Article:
Back Into That Tunnel

We have all at some point started a new chapter in life. An average person may have started multiple new chapters. A new chapter can be characterized as a new job, relocation, change in relationships, or simply even adding a family member (like the addition of a child or adopting a pet). New chapters only open when there is a shut down on another, hence the anxiety. No one knows what to expect. It is almost like we are walking into this dark tunnel, blindsighted, with great ambition and hopes for the best but really wish to see (and could also kill to know) what is at the end of this long unending drag of a tunnel.

When starting a new chapter it is important to have good control over our emotions since it can get the best of us. Hence surrounding oneself with positive people makes a significant impact in how well the new chapter begins. Positive people do not necessarily have to be your family and closest friends. Sometimes, people who are the closest to you, people who know everything about you – your strengths and weakness, your problems, your worries, your past – can be the ones who can put you down because they can very easily, intentionally or unintentionally, be reminders of those moments you do not want to carry into your new chapter.

Positive people are people who do not know you for your past but know you for who you are now. They definitely do not have expectations of you, nor do they have preconceived notions about what you expect from them. When you have conversations with these positive people, it should make you feel uplifted, not necessarily needed. Being needed can lead to feeling obligated to provide them the satisfaction and happiness, which in some cases, you just cannot afford to do so. The main reason being, when we start a new chapter, we are looking for satisfaction and happiness ourselves, and that in itself can be a challenge.

You see, new chapters should not be as complicated as we make it seem to be. Let us take a new job for example. Our first couple days are filled with nervousness and anxiety as we want to present ourselves in the best possible light in front of our supervisors and colleagues. We stress over our performance and come home that evening and vent about how we made a mistake while entering this data which threw off or delayed a process because of which we now feel they probably are regretting hiring us. We forget it is a new chapter, a new job. We call it new for the obvious reasons – we have never worked there before, we are learning new processes and we forget that learning involves making mistakes.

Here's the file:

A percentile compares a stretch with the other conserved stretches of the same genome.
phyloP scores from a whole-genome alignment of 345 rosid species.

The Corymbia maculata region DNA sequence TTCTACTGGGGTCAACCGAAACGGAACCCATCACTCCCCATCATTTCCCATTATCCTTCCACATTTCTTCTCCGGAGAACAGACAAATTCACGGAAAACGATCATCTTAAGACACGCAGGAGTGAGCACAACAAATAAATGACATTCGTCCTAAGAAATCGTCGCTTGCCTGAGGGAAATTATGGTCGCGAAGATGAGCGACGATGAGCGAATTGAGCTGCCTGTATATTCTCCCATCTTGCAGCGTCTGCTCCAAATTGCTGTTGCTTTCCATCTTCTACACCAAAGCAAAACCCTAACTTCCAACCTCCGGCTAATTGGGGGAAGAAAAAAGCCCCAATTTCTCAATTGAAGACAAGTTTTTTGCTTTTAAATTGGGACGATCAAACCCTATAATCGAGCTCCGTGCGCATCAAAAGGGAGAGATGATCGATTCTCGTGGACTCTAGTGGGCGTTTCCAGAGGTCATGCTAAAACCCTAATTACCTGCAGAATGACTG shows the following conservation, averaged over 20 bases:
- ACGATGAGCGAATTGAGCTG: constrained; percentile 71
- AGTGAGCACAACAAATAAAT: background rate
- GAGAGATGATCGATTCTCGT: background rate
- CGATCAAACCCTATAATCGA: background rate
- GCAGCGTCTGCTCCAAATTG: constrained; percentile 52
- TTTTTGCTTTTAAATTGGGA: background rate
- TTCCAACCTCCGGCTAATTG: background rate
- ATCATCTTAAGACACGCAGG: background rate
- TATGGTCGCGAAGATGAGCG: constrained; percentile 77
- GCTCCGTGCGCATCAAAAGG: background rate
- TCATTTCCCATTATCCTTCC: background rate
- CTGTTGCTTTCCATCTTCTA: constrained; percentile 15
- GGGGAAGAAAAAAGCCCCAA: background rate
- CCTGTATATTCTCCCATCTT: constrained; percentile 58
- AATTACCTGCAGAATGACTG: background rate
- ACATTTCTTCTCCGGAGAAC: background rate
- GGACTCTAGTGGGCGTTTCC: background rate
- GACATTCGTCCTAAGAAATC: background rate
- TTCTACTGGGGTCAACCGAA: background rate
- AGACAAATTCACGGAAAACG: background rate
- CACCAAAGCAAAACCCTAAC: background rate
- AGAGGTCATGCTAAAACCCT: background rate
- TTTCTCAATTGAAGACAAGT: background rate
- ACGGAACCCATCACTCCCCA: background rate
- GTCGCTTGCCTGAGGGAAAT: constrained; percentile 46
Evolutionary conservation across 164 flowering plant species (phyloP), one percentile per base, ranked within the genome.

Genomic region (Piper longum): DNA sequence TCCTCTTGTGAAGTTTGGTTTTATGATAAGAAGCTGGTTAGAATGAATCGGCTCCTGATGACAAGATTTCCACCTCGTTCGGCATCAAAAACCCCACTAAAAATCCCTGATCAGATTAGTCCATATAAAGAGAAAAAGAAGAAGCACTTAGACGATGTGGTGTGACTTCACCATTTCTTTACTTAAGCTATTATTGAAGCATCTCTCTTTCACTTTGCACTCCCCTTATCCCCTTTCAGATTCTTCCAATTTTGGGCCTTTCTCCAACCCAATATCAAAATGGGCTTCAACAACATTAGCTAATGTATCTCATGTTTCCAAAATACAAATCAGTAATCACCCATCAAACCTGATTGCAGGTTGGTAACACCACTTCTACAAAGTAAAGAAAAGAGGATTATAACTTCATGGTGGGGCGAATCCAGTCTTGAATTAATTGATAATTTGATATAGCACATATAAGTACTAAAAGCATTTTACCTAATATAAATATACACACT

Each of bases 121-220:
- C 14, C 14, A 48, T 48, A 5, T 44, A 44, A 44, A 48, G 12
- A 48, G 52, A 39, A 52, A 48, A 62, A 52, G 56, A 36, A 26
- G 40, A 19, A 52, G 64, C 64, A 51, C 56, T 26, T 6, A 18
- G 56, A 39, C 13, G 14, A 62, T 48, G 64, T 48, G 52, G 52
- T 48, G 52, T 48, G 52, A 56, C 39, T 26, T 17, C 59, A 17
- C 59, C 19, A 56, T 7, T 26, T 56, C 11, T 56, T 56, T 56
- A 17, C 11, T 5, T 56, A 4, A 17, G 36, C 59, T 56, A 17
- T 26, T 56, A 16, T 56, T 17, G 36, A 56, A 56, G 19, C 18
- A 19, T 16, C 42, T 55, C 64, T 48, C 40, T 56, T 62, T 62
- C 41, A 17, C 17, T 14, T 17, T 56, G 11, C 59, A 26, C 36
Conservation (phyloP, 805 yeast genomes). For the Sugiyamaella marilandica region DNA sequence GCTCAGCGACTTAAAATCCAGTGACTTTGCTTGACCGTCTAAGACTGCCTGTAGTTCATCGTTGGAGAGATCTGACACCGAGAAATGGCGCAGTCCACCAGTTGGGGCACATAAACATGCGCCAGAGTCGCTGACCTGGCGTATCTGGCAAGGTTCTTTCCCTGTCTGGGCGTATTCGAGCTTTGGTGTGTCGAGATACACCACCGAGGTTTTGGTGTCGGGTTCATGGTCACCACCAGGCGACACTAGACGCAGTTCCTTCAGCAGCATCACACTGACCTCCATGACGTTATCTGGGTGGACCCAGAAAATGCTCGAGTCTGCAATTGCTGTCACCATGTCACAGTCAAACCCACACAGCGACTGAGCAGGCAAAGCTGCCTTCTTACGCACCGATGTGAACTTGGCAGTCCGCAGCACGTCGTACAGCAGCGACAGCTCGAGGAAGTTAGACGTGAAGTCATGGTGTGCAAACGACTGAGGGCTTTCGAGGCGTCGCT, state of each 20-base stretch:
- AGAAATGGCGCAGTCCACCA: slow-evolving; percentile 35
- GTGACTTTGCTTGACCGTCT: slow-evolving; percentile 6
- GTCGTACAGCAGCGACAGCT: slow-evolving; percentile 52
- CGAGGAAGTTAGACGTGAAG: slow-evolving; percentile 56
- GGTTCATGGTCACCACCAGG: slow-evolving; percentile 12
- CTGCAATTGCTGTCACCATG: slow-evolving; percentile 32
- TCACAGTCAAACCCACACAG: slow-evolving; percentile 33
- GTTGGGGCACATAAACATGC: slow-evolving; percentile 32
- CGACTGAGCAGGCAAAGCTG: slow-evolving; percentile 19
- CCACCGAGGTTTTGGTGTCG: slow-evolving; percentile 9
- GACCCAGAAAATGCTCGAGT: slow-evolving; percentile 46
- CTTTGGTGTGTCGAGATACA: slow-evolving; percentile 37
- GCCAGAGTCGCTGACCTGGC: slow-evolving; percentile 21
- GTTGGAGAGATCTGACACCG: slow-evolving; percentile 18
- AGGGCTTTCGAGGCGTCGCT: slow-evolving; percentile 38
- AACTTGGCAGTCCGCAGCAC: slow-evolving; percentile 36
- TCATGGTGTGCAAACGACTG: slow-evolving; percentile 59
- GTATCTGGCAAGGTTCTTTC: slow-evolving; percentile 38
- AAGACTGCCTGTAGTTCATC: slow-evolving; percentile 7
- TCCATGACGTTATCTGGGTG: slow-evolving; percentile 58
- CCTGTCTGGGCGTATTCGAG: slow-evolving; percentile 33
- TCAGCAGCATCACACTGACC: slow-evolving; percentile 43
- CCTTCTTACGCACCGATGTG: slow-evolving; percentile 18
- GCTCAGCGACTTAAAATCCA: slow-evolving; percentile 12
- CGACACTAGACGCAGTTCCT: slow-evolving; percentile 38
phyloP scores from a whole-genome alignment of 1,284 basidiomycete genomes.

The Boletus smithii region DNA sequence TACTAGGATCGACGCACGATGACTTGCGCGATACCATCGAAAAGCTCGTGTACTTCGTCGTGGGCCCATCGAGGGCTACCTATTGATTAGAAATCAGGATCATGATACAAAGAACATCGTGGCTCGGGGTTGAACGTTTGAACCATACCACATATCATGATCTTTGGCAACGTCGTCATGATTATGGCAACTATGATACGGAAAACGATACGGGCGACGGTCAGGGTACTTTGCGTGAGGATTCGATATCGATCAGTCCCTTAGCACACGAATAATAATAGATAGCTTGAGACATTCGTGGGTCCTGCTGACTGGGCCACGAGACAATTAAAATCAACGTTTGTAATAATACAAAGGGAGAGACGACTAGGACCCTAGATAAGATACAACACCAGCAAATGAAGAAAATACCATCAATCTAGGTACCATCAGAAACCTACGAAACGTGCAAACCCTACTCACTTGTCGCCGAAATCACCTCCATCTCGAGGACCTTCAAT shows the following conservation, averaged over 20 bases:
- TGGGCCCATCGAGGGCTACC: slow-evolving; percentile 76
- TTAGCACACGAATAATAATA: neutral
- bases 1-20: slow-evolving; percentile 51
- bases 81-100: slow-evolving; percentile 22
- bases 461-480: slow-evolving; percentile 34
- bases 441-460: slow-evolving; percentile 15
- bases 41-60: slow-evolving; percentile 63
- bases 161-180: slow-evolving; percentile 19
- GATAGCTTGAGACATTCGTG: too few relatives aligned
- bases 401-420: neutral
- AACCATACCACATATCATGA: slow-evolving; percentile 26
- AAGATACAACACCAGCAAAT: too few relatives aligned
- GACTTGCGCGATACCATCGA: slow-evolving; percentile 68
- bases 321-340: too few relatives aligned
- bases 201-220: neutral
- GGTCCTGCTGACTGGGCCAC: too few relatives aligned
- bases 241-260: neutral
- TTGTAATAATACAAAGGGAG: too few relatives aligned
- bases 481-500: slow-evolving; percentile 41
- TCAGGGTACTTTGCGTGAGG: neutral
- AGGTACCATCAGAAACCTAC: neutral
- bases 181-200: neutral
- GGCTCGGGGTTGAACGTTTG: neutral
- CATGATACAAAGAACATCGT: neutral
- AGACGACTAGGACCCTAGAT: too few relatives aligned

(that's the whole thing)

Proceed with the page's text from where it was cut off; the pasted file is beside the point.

Similarly, new chapters in relationships can be either enthrallingly joyful or excruciatingly painful. In both instances, our heart beat rises, we have several questions, our knees feel weak and we wish we could predict what the future has in store for us. When we fall into a relationship, we worry about if we made a good decision, we tend to doubt our feelings from time to time, and we wonder where the relationship is heading to. When we fall out of a relationship, we are just miserable (unless of course the relationship itself was toxic), and it is like our world fell apart. All of a sudden we have been dropped from the tallest building in the world and we’re falling, still falling, and still falling, and we feel like there is no end to this misery. It feels like we are all alone and will be forever alone. Fortunately, the simple solution to dealing with new relationship chapters is to just go with the flow. See where life takes us, enjoy every moment rather than stress over what we have absolutely no control over.

Life itself is a tunnel..with few windows here and there. It is safe to keep in mind that there is always an end to this tunnel and at the end, there is light. Chapters open and close, we gain and lose along the way. What makes us successful at the end of our journey is how beautifully we come out of our struggles.

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